Presentation on theme: "Digital Photography Basics. Pixels A pixel is a contraction if the term PIcture ELement. Digital images are made up of small squares, just like a tile."— Presentation transcript:
Pixels A pixel is a contraction if the term PIcture ELement. Digital images are made up of small squares, just like a tile mosaic on your kitchen or bathroom wall. Though a digital photograph looks smooth and continuous just like a regular photograph, it's actually composed of millions of tiny squares as shown below.
Pixels Each pixel in the image has a numerical value of between 0 and 255 and is made up of three color channels. So for example a pixel could be 37-red, 76-green and 125-blue. So for example a pixel could be 37-red, 76-green and 125-blue and it would then look like this
Aspect Ratio The aspect ratio of a camera is the ratio of the length of the sides of the images. For example, a traditional 35mm film frame is approximately 36mm wide and 24mm HIGH. This has an aspect ratio of 36:24, which can equally well be expressed as 3:2. Some digicams use the same aspect ratio for their digital images. For example most digital SLR (single lens reflex) cameras have a 3:2 aspect ratio. However, video monitors typically use a 4:3 aspect ratio. For example a monitor with a 800x600 display has a 4:3 aspect ratio. With this in mind, most consumer level digicams use a 4:3 aspect ratio for their images.
Digital Zoom and Optical Zoom Most cameras have both optical zoom and digital zoom. Optical zoom works just like a zoom lens on a film camera. The lens changes focal length and magnification as it is zoomed. Image quality stays high throughout the zoom range. Digital zoom simply crops the image to a smaller size, then enlarges the cropped portion to fill the frame again. Digital zoom results in a significant loss of quality as is clear from the examples below. It's pretty much a last resort, and if you don't have it in camera, you can do a similar job using almost any image editing program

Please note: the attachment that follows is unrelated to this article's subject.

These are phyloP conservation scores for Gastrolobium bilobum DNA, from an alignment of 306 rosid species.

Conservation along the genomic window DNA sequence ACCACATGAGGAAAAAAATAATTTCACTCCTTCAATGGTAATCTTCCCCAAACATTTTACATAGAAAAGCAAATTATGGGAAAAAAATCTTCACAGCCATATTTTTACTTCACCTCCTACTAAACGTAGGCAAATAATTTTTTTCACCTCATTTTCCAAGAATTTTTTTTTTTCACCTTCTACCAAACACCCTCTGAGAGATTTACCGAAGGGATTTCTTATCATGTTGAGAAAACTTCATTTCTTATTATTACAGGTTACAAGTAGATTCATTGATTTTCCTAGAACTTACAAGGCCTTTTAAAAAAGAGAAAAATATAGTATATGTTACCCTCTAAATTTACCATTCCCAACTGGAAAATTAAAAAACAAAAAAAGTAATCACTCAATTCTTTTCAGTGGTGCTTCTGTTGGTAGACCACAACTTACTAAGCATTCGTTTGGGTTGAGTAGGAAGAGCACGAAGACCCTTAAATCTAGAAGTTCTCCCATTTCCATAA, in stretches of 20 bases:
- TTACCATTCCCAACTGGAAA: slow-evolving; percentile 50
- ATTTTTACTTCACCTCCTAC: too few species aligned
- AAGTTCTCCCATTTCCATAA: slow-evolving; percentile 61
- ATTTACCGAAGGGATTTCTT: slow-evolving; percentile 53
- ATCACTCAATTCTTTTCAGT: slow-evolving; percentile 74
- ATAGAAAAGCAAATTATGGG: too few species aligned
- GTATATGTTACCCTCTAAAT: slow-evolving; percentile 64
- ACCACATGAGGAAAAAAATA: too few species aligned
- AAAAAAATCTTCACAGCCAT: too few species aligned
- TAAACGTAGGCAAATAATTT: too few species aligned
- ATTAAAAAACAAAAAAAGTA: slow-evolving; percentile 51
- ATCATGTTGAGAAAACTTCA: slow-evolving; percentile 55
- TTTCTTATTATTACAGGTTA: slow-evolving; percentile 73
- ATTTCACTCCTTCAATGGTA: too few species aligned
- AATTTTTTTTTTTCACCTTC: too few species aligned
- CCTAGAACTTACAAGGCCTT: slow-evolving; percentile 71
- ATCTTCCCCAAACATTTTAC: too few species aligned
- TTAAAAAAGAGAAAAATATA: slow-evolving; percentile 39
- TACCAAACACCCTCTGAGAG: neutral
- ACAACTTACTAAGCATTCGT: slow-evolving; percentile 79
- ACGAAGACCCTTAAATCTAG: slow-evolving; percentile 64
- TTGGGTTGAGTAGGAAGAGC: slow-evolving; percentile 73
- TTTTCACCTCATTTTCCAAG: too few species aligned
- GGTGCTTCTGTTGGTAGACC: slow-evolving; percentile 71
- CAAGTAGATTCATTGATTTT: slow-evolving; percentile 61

Sensitivity Sensitivity settings on digital cameras are the equivalent of ISO ratings on film. Just about every digital camera will have settings with a sensitivity equivalent to ISO 100 film and ISO 200 film. Many will have an ISO 400 setting, but above that the images from cameras with small sensors gets pretty noisy. The more expensive digital SLRs with much larger sensors have much higher sensitivity settings. At ISO 400 they are virtually noise free and some can go as high as ISO 3200 or even ISO 6400! Very few cameras have ISO setting lower than ISO 100 because noise levels are so low at ISO 100 there would be no real advantage in a slower setting. Quite a few digital cameras have an "auto" ISO setting, where the camera will pick from ISO 100, ISO 200 and sometimes ISO 400, depending on the light level and the mode in which the camera is operating.
What is ISO What ISO denotes is how sensitive the image sensor is to the amount of light present. The higher the ISO, the more sensitive the image sensor and therefore the possibility to take pictures in low- light situations.
What Is... Correct Exposure? A correctly exposed image means that the right amount of light has exposed the image sensor. There are basically two ways your camera can ensure that: 1) open or close the aperture (by making the hole of the iris larger or smaller; or, as is becoming more and more common in point- and-shoot digicams, by using a neutral density filter to restrict the amount of light reaching the image sensor); 2) 2) by deciding how long to leave the shutter open. 3) A third way that we will also briefly look at is by adjusting the ISO (basically boosting the light signal).
Aperture and Shutter Speed When you (or your camera) uses a larger aperture (e.g. F2.8), the hole of the iris is larger and more light reaches the image sensor. Conversely, using a smaller aperture (e.g. F8) means that the hole of the iris is smaller and less light reaches the image sensor
Shifting Aperture and Shutter Speed When a fast shutter speed is used (e.g. 1/1,000 sec.), the image sensor is exposed for only that small amount of time (i.e. 1/1,000 sec.). Conversely, when a slow shutter speed is used (e.g. 1/30 sec.; some cameras allow slow shutter speeds up to 30 sec. or more), the image sensor is exposed for that longer amount of time. F8 1/30
Info Links Effects of sensor size on image quality Choosing a Digital Camera Digital and Depth of Field